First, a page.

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but only "quoniam nullus est hominum excepto Deo qui ita manum modificare possit, quin plus minusve auferat." The exception raised against bloodshedding belongs exclusively to Western and Christian Flesh-Bond stories, and is apparently a novelty in Dolopathos, added as an enrichment of an earlier form of the tale, but not yet completely fused with it.


The alteration of the character of the Merchant and the preponderating róle played by blood in the Gesta will appear in a clearer light when we pay attention to an important feature of the Gesta and other 13th and 14th century literature: the Moralizations with which all the fictitious narratives, compiled from Oriental apologues, monkish legends, classical stories, tales of chroniclers, popular traditions etc., are furnished. From the moralizations we learn how the story is to be spiritually apprehended: the Emperors, regularly mentioned in the opening sentence of each tale, are usually God or Jesus Christ; the beautiful daughter is the Soul; the Knight is the Flesh; the philosopher is Worldly Vanity; the Merchant is Diabolus; the Judge is a Confessor. The Devil cannot claim blood because that was redeemed by the blood of Christ and belongs to Him; a small penitence will cause judgment to be given against Diabolum.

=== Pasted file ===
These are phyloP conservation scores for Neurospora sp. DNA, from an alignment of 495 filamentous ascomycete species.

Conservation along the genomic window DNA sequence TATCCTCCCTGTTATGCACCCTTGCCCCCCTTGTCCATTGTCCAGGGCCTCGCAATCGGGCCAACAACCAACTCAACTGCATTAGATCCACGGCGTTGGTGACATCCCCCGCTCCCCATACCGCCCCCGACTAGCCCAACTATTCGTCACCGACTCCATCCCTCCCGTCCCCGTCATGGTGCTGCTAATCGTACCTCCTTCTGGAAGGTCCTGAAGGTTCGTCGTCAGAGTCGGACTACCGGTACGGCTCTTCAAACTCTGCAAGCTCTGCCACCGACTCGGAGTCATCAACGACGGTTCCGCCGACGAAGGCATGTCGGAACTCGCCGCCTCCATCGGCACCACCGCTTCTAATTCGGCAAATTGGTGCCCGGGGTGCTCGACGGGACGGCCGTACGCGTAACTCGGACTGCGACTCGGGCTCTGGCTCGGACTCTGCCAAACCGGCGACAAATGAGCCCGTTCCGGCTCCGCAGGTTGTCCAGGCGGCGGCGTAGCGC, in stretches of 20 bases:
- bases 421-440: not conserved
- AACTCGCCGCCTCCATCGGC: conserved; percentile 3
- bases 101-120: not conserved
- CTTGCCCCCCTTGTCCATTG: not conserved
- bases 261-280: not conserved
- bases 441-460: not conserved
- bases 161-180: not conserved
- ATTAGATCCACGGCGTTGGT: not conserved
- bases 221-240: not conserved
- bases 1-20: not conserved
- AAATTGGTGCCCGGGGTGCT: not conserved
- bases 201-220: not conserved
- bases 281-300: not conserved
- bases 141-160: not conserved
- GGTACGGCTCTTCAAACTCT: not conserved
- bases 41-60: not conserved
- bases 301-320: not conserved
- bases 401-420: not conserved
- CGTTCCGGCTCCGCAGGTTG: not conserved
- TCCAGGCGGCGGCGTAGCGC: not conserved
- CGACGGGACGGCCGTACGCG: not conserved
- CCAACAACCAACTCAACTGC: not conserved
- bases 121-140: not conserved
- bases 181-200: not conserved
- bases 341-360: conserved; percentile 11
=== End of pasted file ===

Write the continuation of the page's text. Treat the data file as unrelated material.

Oesterley's studies of the Gesta and similar edifying literature of an age when Ovid and the Roman de la Rose were moralized1, establish the conclusion that

1 Ch. Brunet, Li Romans de Dolopathos, Paris 1856, p. XXI.